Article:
“The Grand Alliance was launched under the last grand chief, Abel Bosum,” says Gull-Masty “He had a vision to really understand how we can manage economic development on our territory. I find it’s essential.
“It’s a beautiful nation to nation partnership with the government of Quebec. And you know we’re asking ourselves how to get this file up and running. We are in the process of doing feasibility studies. But we are really at the beginning of this file.”
Environmentalists say the mining of lithium and other rare earth minerals are bad for waterways.
But according to a geologist Michel Jébrak, that depends.
In the case of the Rose mine, he expects there to be few long term effects to waterways because there is a lack of toxic minerals in the ground that will leach into the water.
Jébrak also explained that minerals like lithium and tantalum are essential for electric vehicles and other aspects of modern life, making them incredibly valuable.
“Twenty years ago the portable telephone was a big box,” says Jébrak. “A very, very heavy thing that had to be dragged around. But then someone had the idea to put a bit of tantalum in it, a tantalum capacitor which made it so you could fit it into your pocket.”
It’s the day after the traps were set and Ernie Moses’s watches approvingly as his daughter’s partner Randy pries a large dead beaver out of a spring-loaded body grip trap.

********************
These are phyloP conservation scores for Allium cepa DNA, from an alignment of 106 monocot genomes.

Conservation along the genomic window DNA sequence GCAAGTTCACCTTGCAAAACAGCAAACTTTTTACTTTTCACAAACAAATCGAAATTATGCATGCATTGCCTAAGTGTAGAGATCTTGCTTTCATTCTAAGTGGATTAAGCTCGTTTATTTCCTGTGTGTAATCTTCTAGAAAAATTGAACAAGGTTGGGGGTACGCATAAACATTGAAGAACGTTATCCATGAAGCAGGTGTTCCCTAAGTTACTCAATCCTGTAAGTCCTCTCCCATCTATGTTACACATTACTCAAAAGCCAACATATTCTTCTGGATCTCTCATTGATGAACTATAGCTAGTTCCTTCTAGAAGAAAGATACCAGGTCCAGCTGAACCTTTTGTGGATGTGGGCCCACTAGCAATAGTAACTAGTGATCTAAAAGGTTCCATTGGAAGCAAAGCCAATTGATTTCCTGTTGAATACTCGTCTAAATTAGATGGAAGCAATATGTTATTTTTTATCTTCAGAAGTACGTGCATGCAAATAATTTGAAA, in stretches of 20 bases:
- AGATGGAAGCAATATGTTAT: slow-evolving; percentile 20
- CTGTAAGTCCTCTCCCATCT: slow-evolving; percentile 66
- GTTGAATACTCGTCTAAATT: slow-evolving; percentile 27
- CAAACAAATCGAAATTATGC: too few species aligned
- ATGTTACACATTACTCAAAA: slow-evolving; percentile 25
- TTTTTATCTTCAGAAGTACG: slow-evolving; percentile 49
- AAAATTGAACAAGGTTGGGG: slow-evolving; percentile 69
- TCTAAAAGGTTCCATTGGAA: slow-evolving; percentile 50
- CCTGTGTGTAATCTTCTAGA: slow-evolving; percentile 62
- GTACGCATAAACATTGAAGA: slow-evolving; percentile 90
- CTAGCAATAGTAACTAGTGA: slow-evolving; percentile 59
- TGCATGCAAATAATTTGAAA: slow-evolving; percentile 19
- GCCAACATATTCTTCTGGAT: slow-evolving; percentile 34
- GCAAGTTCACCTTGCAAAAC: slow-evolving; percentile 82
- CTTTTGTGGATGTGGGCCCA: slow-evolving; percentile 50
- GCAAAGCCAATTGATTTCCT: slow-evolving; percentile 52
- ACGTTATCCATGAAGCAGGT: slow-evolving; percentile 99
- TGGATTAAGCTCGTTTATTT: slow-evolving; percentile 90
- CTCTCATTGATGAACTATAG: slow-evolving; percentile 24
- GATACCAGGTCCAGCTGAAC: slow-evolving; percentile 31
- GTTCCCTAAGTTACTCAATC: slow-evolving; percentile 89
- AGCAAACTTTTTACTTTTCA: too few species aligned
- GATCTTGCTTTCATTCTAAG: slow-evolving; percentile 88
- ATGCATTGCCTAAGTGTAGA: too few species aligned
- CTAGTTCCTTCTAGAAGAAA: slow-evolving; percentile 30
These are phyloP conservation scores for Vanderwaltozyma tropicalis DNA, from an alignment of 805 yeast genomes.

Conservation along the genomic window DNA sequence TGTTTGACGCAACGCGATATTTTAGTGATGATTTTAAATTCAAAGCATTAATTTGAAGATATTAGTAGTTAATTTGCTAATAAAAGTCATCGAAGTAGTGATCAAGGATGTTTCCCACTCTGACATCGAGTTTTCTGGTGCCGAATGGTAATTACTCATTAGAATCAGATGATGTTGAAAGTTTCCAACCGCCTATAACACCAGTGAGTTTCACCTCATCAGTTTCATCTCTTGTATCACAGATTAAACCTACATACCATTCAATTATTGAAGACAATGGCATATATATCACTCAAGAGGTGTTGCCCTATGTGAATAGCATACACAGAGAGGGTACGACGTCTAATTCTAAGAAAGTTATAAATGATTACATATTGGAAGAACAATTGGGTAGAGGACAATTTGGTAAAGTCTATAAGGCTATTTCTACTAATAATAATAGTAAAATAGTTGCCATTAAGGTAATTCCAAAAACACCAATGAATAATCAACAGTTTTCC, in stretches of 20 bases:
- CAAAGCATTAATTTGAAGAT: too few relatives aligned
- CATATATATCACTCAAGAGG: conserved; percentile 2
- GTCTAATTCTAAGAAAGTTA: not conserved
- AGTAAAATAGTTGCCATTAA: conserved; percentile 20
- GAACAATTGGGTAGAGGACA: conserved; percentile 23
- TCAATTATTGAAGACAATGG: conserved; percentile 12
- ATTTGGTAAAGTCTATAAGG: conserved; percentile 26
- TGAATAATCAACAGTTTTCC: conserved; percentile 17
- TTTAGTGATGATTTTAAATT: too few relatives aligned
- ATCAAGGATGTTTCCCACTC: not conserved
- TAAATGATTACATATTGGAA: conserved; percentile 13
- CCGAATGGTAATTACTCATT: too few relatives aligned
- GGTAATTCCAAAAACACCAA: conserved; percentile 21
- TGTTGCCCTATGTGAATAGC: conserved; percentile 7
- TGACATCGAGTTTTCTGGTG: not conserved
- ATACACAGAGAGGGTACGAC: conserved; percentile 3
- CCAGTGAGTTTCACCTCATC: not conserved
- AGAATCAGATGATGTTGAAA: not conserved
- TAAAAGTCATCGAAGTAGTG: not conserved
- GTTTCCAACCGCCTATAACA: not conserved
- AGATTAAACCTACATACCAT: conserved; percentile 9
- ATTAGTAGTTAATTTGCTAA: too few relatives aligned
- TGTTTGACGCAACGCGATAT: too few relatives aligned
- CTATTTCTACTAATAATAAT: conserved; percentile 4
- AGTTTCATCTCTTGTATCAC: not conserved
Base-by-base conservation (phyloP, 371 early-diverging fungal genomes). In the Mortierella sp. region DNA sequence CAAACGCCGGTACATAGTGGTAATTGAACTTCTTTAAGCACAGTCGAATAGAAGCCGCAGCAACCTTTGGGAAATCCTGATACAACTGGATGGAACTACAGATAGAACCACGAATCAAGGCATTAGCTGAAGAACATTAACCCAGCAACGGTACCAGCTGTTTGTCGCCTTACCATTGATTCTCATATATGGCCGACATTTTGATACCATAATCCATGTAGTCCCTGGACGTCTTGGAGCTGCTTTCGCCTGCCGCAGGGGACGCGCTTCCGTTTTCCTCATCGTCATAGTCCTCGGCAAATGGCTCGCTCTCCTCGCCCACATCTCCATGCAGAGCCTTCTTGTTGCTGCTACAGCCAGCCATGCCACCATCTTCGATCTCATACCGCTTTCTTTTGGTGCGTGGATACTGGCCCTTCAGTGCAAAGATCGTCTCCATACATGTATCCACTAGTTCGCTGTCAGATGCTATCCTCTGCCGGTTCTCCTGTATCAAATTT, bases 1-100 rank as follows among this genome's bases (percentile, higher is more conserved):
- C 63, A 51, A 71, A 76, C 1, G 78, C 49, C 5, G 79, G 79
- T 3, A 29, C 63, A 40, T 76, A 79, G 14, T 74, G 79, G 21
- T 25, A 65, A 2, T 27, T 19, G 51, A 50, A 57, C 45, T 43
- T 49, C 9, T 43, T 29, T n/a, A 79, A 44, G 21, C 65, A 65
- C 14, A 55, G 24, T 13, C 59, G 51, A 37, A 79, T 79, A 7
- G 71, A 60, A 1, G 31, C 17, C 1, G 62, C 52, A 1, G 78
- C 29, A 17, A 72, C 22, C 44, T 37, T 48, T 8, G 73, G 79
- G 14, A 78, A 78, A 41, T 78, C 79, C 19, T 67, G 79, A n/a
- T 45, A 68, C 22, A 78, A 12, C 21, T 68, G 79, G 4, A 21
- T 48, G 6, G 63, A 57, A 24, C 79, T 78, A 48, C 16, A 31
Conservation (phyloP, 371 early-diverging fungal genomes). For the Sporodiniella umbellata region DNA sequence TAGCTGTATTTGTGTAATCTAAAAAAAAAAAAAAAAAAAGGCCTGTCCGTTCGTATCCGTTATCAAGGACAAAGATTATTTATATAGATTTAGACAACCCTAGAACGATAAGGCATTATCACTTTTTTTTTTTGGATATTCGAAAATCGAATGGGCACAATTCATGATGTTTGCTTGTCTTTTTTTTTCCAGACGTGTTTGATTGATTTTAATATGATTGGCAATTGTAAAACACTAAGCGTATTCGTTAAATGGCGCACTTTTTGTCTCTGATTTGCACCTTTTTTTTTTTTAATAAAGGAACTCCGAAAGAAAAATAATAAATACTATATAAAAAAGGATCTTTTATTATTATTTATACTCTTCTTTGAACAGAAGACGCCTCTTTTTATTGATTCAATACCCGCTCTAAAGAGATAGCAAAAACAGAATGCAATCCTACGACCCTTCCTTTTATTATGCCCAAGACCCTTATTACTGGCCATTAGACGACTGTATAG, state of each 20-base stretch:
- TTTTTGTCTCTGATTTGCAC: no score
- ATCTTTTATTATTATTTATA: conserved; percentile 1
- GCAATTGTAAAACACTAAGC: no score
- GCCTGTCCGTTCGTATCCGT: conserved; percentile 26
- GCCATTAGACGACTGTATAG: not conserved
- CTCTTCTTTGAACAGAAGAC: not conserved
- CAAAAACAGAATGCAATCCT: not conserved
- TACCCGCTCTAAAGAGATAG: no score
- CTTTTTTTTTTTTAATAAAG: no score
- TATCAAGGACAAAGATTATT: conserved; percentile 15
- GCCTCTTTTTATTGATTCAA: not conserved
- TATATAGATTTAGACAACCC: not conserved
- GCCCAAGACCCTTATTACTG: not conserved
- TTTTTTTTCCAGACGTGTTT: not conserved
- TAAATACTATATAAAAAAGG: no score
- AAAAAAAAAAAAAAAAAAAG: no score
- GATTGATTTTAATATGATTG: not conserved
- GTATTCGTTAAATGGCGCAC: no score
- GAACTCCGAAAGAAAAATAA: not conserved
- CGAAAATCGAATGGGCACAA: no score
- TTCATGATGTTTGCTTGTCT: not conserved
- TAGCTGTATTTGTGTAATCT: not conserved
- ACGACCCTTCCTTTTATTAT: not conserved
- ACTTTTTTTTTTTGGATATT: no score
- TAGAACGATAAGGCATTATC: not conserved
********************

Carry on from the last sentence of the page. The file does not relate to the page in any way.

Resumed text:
As a tallyman, one of Moses’s unofficial duties is to make sure that the younger generation is able to take on the role here, on this same land where his grandmother, Eliza Moses, taught him everything.
The land the Cree call Eeyou Istchee, or “people’s land.”
“I was adopted by my grandmother when I was young. At the age of two. She was like my mother, she took me in. It was her who showed me how to live in the woods,” he says.
Watch Part 1 of Shushan Bacon’s stories on Ernie Moses and his trapline:
Watch Part 2 here:
Now that it’s Moses’s turn to teach the younger members of his family, he’s forced to confront the fact that soon he will no longer be able to do so on parts of the land he devoted his life to know.
“We can’t go hunting over there for about 25 or 20 years around there,” laments Moses’s grandson Winston “They’re blocking us from hunting on our trapline. And I don’t think there’s anything we could do about that.”
“I want to teach them the way my grandmother, my uncles, taught me.” adds Ernie Moses. “I want them to learn the traditional life.”
Moses says he understands that the mine will financially benefit the Cree for generations to come. But that doesn’t mean he approves.
Not much can get between the love a tallyman has for his trap line.
“It really hurts, I don’t know what else to say other than it’s only my trapline I’m thinking about.”